Speaking of Ralph Peters, he has a superb piece in today’s NY Post about the debt of gratitude we owe to the men in the trenches, the career NCOs.

They were proud men. The best of them were master teachers, rigorous but fair with the young soldiers entrusted to their care and determined to make “their” lieutenant the finest in the battalion. They cursed and mocked and worked miracles.

None of us fully appreciated them, of course. We said we did and meant well. But we were officers. We would serve our troop-time, then move on to staff jobs and schools, returning to tactical units now and then to punch our tickets.

We made a great display of waiting until the enlisted men were fed before we ate, of being fitter and fleeter than the NCOs, of leading by example. We shared their hardships, sleeping in the snow or rain, competing to show how tough we were. But as we moved on to further our careers, “old sarge” remained behind, shifting from one Infantry battalion to another, perhaps drawing the odd staff job he hated automatically because a good NCO despised “staff weenies.”

We meant to treat them fairly, but the truth is that we didn’t. We relied on them, but they could never fully rely on us. We were only passing through. The battalion – some battalion – would always be their home. They welcomed us as tourists.

After Vietnam, those men faced constant complaints from civilians about the generosity of military pensions. Half-pay after only 20 years? It was an outrageous waste, according to those who avoided serving their country. Yet far too many of the NCOs I knew were unlikely to live to collect their Social Security. They did the work the Harvard grads would never have dreamed of doing and gave us the best of their lives. And got half-pay in a broken-health retirement.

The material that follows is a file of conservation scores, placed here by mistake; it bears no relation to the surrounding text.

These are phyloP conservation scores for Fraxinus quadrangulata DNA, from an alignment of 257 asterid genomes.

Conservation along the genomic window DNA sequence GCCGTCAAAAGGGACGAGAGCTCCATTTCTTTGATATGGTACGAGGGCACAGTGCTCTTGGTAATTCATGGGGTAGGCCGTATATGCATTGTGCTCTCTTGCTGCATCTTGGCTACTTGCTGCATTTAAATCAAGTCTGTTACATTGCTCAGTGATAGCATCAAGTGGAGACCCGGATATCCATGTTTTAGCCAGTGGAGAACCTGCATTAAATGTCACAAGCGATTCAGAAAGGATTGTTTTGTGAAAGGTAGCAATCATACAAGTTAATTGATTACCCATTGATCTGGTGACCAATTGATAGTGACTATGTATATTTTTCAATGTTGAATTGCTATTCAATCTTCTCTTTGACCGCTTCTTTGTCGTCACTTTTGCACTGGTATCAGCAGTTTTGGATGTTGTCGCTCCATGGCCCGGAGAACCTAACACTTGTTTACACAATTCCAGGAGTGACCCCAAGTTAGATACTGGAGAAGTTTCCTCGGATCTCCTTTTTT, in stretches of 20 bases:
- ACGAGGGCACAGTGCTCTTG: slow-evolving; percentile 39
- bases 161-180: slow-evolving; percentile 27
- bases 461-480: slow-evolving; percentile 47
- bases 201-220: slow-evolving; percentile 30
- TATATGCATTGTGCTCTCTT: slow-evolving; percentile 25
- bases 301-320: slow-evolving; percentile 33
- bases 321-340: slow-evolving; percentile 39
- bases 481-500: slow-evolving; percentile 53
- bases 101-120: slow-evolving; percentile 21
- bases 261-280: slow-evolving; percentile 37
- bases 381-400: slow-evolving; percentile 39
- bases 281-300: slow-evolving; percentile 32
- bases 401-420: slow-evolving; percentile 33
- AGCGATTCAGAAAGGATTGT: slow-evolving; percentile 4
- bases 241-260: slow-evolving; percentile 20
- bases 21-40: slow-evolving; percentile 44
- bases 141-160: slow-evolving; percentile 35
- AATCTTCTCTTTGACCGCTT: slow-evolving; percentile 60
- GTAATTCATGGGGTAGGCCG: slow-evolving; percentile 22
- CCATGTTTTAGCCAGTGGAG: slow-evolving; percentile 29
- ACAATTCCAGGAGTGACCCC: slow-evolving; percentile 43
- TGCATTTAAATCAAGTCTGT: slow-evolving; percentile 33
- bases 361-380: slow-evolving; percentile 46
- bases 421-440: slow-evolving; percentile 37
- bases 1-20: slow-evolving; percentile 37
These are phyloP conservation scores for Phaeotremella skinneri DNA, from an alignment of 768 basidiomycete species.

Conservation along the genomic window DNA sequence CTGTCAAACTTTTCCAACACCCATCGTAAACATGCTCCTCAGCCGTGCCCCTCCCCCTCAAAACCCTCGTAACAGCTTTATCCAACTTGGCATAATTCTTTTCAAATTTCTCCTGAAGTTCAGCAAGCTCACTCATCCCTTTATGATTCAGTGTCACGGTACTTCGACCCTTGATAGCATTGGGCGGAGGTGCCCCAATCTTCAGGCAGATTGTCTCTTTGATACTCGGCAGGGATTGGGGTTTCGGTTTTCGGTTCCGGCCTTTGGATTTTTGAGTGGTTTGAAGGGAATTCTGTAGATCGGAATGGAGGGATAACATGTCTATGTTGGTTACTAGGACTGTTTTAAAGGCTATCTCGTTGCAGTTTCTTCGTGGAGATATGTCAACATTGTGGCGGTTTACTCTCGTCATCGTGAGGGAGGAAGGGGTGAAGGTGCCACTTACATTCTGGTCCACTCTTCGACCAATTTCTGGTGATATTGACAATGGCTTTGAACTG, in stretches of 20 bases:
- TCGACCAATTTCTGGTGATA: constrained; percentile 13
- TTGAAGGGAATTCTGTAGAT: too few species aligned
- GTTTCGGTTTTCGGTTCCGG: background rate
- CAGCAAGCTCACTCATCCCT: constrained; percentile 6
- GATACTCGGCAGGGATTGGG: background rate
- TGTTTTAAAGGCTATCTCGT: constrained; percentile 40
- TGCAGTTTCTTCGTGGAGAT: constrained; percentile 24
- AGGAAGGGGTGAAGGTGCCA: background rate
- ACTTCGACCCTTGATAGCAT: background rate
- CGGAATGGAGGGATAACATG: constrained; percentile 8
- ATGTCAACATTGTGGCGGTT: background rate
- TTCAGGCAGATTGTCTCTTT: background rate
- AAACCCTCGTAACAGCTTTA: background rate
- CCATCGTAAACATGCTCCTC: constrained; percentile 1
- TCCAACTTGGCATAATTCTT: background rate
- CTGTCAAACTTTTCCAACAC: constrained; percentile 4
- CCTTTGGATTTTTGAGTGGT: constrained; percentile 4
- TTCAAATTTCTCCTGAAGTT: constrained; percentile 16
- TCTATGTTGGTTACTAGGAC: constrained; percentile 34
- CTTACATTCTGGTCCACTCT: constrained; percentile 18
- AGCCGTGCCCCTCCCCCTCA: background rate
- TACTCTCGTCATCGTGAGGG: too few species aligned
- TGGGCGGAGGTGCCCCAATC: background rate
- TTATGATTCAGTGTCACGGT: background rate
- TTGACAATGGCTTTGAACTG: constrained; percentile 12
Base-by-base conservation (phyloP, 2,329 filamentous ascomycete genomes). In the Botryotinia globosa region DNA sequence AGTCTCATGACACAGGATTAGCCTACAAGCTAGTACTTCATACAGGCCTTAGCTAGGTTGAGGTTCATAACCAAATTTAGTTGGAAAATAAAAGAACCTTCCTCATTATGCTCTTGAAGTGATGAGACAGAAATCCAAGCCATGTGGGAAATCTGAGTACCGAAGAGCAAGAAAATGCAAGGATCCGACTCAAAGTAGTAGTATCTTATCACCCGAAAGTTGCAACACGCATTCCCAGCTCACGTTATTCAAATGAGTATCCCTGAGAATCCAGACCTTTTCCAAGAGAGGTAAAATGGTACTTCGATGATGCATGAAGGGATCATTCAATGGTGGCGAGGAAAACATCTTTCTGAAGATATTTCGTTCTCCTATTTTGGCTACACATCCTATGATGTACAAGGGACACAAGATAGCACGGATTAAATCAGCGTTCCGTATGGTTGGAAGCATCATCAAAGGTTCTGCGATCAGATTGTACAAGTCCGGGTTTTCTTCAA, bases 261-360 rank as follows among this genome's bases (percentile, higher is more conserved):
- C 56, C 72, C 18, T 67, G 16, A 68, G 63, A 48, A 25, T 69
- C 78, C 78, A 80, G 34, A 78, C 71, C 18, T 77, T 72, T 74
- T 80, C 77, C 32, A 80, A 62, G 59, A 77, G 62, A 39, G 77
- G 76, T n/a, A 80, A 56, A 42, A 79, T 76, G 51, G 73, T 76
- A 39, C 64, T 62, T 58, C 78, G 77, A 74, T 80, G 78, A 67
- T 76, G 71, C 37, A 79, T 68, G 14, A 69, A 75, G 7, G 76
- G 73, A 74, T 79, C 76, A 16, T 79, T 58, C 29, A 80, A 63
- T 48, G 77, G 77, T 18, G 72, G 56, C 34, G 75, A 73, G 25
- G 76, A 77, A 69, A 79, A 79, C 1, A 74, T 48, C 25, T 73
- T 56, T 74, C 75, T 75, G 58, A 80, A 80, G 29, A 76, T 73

Grocery chains campaigned against the military commissaries that allowed soldiers to feed their families more cheaply. The system was “unfair competition,” according to the business execs whose families never had to stretch the chili-mac.


And the NCO is still my candidate for the most underpaid professional in any walk of life.


The thanks of a grateful nation? A proposal to add a mere 10,000 troops to our overstretched Army died a rapid death. Instead, we’re buying nearly useless F-22 fighters at $150 million each. While our soldiers in Iraq don’t have enough body armor. There isn’t much profit in equipping infantrymen, you see.

Quite true.

While things are radically better for our NCOs than they were even 20 years ago, their pay still lags. DFAS has collected pay charts from over the years here; the 2003 chart is here. A typical platoon sergeant (SFC/E-7) with 14 years service makes $2990.40 a month in base pay, which is taxable. He gets additional tax free allowances for food ($262.50) and housing ($698.70 plus locality adjustment). That comes to $47,419.20 annual pay, part of which is tax free. That’s pretty decent pay in the rural areas where most of our soldiers live, at least compared to what we used to pay. Still, it’s not much in an era with constant overseas deployments away from the family.

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James Joyner
About James Joyner
James Joyner is Professor and Department Head of Security Studies at Marine Corps University's Command and Staff College and a nonresident senior fellow at the Scowcroft Center for Strategy and Security at the Atlantic Council. He's a former Army officer and Desert Storm vet. Views expressed here are his own. Follow James on Twitter @DrJJoyner.